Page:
• A particularly blatant example is in Season 5 when the main antagonists are 5 men who raped and murdered at least 12 women, and gang-raped another two. Dexter is horrified by their crimes. He actually says that even though he considers himself a monster, their evil comes as a shock to him. What really stands out is that Dexter considered the Ice-Truck Killer and the Trinity Killer to be Worthy Opponents, but these men just sicken him.
  • Everyone Has Standards: When Quinn shows up at a party with a slutty girl, that girl is willing to put up with his Jerkass behavior, until she learns she's just there to make Deborah jealous.
  • Evil-Detecting Dog: Animals in general, and dogs in particular, loathe Dexter.
  • Evil Counterpart: Predominately the Ice Truck Killer, but in some way every murderer and serial killer Dexter takes out could be seen as his evil counterpart. He even says as much: "You are all just unchecked versions of myself."
  • Evil Matriarch: Rita's mother.
  • Exiled to the Couch: Inverted, Angel exiles himself to the couch after getting an uncomfortable look at how far LaGuerta will go to keep her job.
  • Expy:
    • Michael C. Hall is a boring-on-the-outside workaday stiff who works with corpses and tries to keep a deep secret from his family and friends.
    • Lundy is like Kyle Chutsky except with more screentime and no pinky ring.
    • The Skinner is a torturer who mutilates his victims, similar to Dr. Danco.
    • A marine biologist brought in as a consultant in Season 2 is named Manny and described as a "Prima Donna", similar to a conceited caterer.
    • Tony Tucci and Neil Perry are Expys of a single character from the novels, Daryll, who works as a security guard, is arrested for the Tamiami killings, and confesses to them.
  • False Rape Accusation: Lila falsely accuses Batista of rape (in actuality, they had consensual sex before she took a dose of rohipnol and injured herself in order to frame him) in order to pressure Dexter into getting back together with her, implying that she will drop the charges if he does so.
  • False Reassurance: Dexter does this just about every single time a loved one says something ironic about his true nature. That's pretty damn frequently.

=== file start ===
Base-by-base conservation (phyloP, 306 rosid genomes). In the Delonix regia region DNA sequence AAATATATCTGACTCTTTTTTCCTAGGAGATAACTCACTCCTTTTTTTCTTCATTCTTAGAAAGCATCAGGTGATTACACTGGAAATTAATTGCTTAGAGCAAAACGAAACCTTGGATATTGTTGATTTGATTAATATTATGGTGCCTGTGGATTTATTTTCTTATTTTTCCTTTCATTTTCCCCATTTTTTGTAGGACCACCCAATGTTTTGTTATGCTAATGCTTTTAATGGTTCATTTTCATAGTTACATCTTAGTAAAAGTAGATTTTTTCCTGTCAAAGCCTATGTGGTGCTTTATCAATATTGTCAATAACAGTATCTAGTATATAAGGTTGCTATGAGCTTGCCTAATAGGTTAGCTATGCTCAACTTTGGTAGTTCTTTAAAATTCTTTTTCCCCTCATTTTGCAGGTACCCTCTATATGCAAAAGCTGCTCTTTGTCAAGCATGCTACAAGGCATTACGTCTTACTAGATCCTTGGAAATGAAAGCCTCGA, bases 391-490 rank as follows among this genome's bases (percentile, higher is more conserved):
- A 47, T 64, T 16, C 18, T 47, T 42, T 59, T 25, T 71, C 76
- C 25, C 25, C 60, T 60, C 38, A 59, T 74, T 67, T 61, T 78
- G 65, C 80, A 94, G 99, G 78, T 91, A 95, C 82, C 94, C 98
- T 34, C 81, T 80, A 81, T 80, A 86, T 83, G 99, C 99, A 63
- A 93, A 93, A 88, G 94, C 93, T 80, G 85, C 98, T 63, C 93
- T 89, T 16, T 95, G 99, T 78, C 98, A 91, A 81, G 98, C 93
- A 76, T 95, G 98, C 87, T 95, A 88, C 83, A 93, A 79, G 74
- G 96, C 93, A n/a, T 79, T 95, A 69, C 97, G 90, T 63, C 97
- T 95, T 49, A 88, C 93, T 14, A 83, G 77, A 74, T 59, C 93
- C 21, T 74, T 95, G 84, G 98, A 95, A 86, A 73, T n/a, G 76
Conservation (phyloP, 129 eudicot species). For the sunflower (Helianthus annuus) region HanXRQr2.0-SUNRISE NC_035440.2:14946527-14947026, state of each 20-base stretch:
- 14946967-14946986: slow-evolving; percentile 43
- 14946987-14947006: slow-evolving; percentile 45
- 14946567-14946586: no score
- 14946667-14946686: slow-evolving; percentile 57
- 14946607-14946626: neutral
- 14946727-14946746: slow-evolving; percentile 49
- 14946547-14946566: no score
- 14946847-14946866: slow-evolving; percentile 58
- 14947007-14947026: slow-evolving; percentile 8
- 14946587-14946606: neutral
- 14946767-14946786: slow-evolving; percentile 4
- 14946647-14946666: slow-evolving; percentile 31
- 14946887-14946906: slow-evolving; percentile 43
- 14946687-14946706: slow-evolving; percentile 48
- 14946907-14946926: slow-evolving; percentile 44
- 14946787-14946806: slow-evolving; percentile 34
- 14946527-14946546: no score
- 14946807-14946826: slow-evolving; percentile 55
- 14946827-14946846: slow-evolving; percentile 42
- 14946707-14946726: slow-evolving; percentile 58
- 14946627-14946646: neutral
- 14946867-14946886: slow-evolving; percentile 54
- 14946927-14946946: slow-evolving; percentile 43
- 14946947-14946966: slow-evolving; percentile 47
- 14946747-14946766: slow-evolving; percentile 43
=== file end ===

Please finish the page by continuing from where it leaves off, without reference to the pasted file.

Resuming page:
• Fan Disservice: One might have hoped that John Lithgow would have had some sort of, I dunno, Alba-esque moral objection to doing nude scenes. Sigh.
  • Fanservice Extra: The chick at Dexter's 20th anniversary high school reunion who decides to give Dexter a blow job and to take her top off while doing it.
  • Femme Fatale: Lila. Also, Lumen, who is considerably more likeable.
  • Fetish: The Ice Truck killer (i.e. Brian Moser/Rudy Cooper) has one for amputees. Dexter's fascination with blood spatter also verges on this, something James Doakes remarks on with much disgust. It's arguable that both Brian and Dexter's particular interests are a direct result of the chainsaw murder of their mother when they were kids.
  • Filk Song:
  • Finger in the Mail
  • First-Person Smartass: Dexter is a charming, amusing sociopath, whose twisted outlook on himself and the world around him emerges as dryly hilarious. For example, in one scene when he is particularly irritated with his sister, he thinks:

Dexter: I will not kill my sister. I will not kill my sister...

  • Foot-Dragging Divorcee: Rita's first husband, Paul, initially refuses to sign the paperwork, despite the fact that she had him sent to prison for domestic abuse. She later gets him to finalize the divorce, threatening to have his visitation rights to his children revoked if he doesn't sign.
  • Foreshadowing: Plenty. One example is from Miguel's jovial bachelor party speech:

Miguel: Why don't you just stab a pal in the ventricle, hey? *laughs*


Cody: How did you get that ugly scar?!
Dexter: Swordfight. I won.

  • Giant Mook: Little Chino, the only person thus far to ever escape from Dexter's table.
  • Good Is Not Nice: James Doakes is an anti-social Jerkass with a penchant for violence, but a damn fine cop and a good person at the end of the day.
  • Gratuitous Spanish: Lots, given the highly Latino population of Miami. LaGuerta is a major offender. Angel isn't much better. Miguel also throws Spanish out there every once in a while but he was usually speaking to a Hispanic American character.
  • Grey and Grey Morality: This applies to Season 2 with Dexter and Doakes. The antagonist of every other season have been serial murderers with multiple kills under their belt, at the very least.
  • Gross Up Close-Up: The opening credits.
  • Hannibal Lecture: Dexter to The Skinner. Dexter's victims try this occasionally, but it never works. Neil Perry tries this on LaGuerta, but fails pretty hard.